FUNctional Fitness: Figure Eight

Benefits of figure eights include weight shifting, proprioception, core strength, balance, and coordination.  I prescribe this exercise often because it is useful for the injured dog that is in the process of recovery, as well as the healthy dog to strengthen the core and prevent injury.  Also, figure eights are a good exercise for warm up or cool down, as it incorporates some active stretching.

Figure eight is a functional exercise because it strengthens the muscles that are required for turning.  Turning in both directions is important for the agility dog, who needs to be able to turn and look toward the next piece of equipment on the course; the geriatric dog, who may get “stuck” in a corner when he finds it difficult to back up or is too stiff to turn in either direction; or the pet dog, who likes to play a game of fetch.


Viva doing a Figure 8.  Notice how the dog is bending as she is coming around the corner.

Weight Shifting and Balance

When people think of balance work, they usually think of having the dog stand on an unstable surface.  This is a good way to improve balance, but the dog tends to be standing still.  Figure 8s also influence balance, but they do so while your dog is moving.

Figure 8s cause weight shifting to the limbs that are on the inside of the pattern.  This means that as your dog weaves around in a figure eight pattern, he is shifting weight from the left side to the right side and back again.


Proprioception is defined as awareness of the position of one’s body.  Some injuries cause a loss of proprioception.  Improving proprioception in the healthy athlete can prevent injury.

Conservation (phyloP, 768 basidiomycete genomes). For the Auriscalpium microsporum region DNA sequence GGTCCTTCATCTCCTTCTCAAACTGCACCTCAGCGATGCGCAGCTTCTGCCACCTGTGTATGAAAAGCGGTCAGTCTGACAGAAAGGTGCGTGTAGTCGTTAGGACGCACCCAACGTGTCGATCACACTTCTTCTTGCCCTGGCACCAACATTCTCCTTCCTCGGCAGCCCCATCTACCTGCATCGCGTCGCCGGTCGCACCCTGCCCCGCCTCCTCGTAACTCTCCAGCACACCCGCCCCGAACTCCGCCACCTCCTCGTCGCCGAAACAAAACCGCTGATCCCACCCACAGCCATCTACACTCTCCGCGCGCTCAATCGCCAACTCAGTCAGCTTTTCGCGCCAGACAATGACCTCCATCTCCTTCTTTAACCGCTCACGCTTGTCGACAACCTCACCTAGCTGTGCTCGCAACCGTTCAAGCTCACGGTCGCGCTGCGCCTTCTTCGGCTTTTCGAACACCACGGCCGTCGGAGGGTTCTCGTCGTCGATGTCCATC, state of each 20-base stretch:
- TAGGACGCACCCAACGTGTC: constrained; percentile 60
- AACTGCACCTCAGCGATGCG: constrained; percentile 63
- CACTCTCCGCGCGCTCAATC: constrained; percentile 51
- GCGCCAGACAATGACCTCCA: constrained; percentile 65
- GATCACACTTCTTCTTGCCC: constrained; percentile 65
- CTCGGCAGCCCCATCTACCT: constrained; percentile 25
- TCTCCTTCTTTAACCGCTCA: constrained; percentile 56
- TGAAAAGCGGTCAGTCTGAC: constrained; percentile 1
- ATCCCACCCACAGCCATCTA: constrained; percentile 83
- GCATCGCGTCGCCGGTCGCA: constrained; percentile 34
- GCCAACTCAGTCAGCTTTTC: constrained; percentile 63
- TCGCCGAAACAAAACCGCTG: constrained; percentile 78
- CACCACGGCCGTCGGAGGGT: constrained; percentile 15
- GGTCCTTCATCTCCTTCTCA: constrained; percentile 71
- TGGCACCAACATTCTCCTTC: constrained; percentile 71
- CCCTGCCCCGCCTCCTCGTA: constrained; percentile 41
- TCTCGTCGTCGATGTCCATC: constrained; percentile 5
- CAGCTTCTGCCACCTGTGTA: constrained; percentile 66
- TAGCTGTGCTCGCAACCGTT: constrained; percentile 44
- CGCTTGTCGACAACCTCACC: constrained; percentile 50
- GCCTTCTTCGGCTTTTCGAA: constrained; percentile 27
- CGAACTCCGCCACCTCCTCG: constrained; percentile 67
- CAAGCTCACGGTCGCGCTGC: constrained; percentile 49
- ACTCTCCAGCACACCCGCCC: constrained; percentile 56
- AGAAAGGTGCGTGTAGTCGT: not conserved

Figure eights improve proprioception by using a pattern that requires variation in gait length.  The limbs on the outside of the pattern take a longer stride than the limbs on the inside of the pattern.  Your dog needs to know where his feet are to keep from stumbling.

Core Strength

Core strength involves strengthening the muscles that are present from the shoulders to the hips.  These muscles support the spine and allow it to side bend, flex (arch like a Halloween cat), extend (flatten back out), and rotate.

Dogs will contract those core muscles as they bend to turn a tight turn. Dogs will also benefit from the stretch that occurs in the core muscles that are on the outside of the pattern.


Coordination is defined as the ability to use different parts of the body together smoothly and efficiently.  Balance, core strength, and proprioception all affect coordination.


If you want to offer a greater challenge for your dog, you can add an unstable surface.  Below are some ideas:



  1. We do figure eights between my legs and on a wobble board too. On the treadmill is impressive! That’s one piece of equipment we don’t have! Oh, and we do sends to wrap around a pole in pole directions — part of our agility foundation toolbox!

  2. I guess we are short enough to try figure eights, maybe we will see if we can master them.

  3. Hi Y’all!

    Oh my Human would be riding me on laying on her back if she tried to get me to do that! BOL! A 100 lb Chessie just doesn’t fit between a human person’s legs and leave them standin’. My Human does do something similar with me and that is tight figure eights and quarter, half and full turns in place, exercises for rally obedience.

    Y’all come on by,
    Hawk aka BrownDog

  4. Great exercises – a little harder to do with my 80lb Lab, but the core work is so important – this would be fun for them.

    • But your lab could do figure 8s around cones, or trees, or your friends and family and get the same benefits. Add distractions, and it’s good training for obedience or rally. Have fun with it!
      Have a good holiday weekend!

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